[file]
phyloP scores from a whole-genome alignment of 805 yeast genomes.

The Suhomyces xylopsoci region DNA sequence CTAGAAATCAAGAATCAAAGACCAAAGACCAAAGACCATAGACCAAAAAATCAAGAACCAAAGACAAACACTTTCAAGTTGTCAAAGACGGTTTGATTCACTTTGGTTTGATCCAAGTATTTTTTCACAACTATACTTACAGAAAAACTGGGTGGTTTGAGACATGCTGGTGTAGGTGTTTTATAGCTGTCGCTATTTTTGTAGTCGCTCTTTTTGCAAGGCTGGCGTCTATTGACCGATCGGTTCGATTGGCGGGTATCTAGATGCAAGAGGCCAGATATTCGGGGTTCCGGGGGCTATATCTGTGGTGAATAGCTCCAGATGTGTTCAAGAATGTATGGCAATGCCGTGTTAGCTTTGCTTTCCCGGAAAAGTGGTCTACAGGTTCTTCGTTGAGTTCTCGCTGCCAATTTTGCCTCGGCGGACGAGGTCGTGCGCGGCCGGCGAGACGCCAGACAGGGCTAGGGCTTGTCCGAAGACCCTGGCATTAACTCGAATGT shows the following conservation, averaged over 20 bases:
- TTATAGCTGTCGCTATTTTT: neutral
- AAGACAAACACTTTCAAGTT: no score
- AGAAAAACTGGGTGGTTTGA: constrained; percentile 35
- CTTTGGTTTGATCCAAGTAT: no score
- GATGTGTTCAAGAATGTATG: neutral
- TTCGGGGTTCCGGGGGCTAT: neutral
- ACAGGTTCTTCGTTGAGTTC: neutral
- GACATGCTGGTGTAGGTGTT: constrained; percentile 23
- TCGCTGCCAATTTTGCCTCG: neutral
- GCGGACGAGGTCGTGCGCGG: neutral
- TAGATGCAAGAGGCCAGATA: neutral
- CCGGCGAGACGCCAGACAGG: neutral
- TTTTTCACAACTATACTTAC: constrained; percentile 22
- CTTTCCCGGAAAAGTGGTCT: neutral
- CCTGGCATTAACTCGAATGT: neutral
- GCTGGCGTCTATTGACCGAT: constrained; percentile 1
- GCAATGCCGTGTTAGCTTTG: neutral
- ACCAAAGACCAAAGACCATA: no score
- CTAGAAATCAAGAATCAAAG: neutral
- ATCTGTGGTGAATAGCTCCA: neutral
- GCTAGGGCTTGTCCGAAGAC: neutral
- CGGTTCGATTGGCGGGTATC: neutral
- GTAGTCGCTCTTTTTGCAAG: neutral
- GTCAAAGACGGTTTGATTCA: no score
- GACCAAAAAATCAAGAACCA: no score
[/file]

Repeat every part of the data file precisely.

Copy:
phyloP scores from a whole-genome alignment of 805 yeast genomes.

The Suhomyces xylopsoci region DNA sequence CTAGAAATCAAGAATCAAAGACCAAAGACCAAAGACCATAGACCAAAAAATCAAGAACCAAAGACAAACACTTTCAAGTTGTCAAAGACGGTTTGATTCACTTTGGTTTGATCCAAGTATTTTTTCACAACTATACTTACAGAAAAACTGGGTGGTTTGAGACATGCTGGTGTAGGTGTTTTATAGCTGTCGCTATTTTTGTAGTCGCTCTTTTTGCAAGGCTGGCGTCTATTGACCGATCGGTTCGATTGGCGGGTATCTAGATGCAAGAGGCCAGATATTCGGGGTTCCGGGGGCTATATCTGTGGTGAATAGCTCCAGATGTGTTCAAGAATGTATGGCAATGCCGTGTTAGCTTTGCTTTCCCGGAAAAGTGGTCTACAGGTTCTTCGTTGAGTTCTCGCTGCCAATTTTGCCTCGGCGGACGAGGTCGTGCGCGGCCGGCGAGACGCCAGACAGGGCTAGGGCTTGTCCGAAGACCCTGGCATTAACTCGAATGT shows the following conservation, averaged over 20 bases:
- TTATAGCTGTCGCTATTTTT: neutral
- AAGACAAACACTTTCAAGTT: no score
- AGAAAAACTGGGTGGTTTGA: constrained; percentile 35
- CTTTGGTTTGATCCAAGTAT: no score
- GATGTGTTCAAGAATGTATG: neutral
- TTCGGGGTTCCGGGGGCTAT: neutral
- ACAGGTTCTTCGTTGAGTTC: neutral
- GACATGCTGGTGTAGGTGTT: constrained; percentile 23
- TCGCTGCCAATTTTGCCTCG: neutral
- GCGGACGAGGTCGTGCGCGG: neutral
- TAGATGCAAGAGGCCAGATA: neutral
- CCGGCGAGACGCCAGACAGG: neutral
- TTTTTCACAACTATACTTAC: constrained; percentile 22
- CTTTCCCGGAAAAGTGGTCT: neutral
- CCTGGCATTAACTCGAATGT: neutral
- GCTGGCGTCTATTGACCGAT: constrained; percentile 1
- GCAATGCCGTGTTAGCTTTG: neutral
- ACCAAAGACCAAAGACCATA: no score
- CTAGAAATCAAGAATCAAAG: neutral
- ATCTGTGGTGAATAGCTCCA: neutral
- GCTAGGGCTTGTCCGAAGAC: neutral
- CGGTTCGATTGGCGGGTATC: neutral
- GTAGTCGCTCTTTTTGCAAG: neutral
- GTCAAAGACGGTTTGATTCA: no score
- GACCAAAAAATCAAGAACCA: no score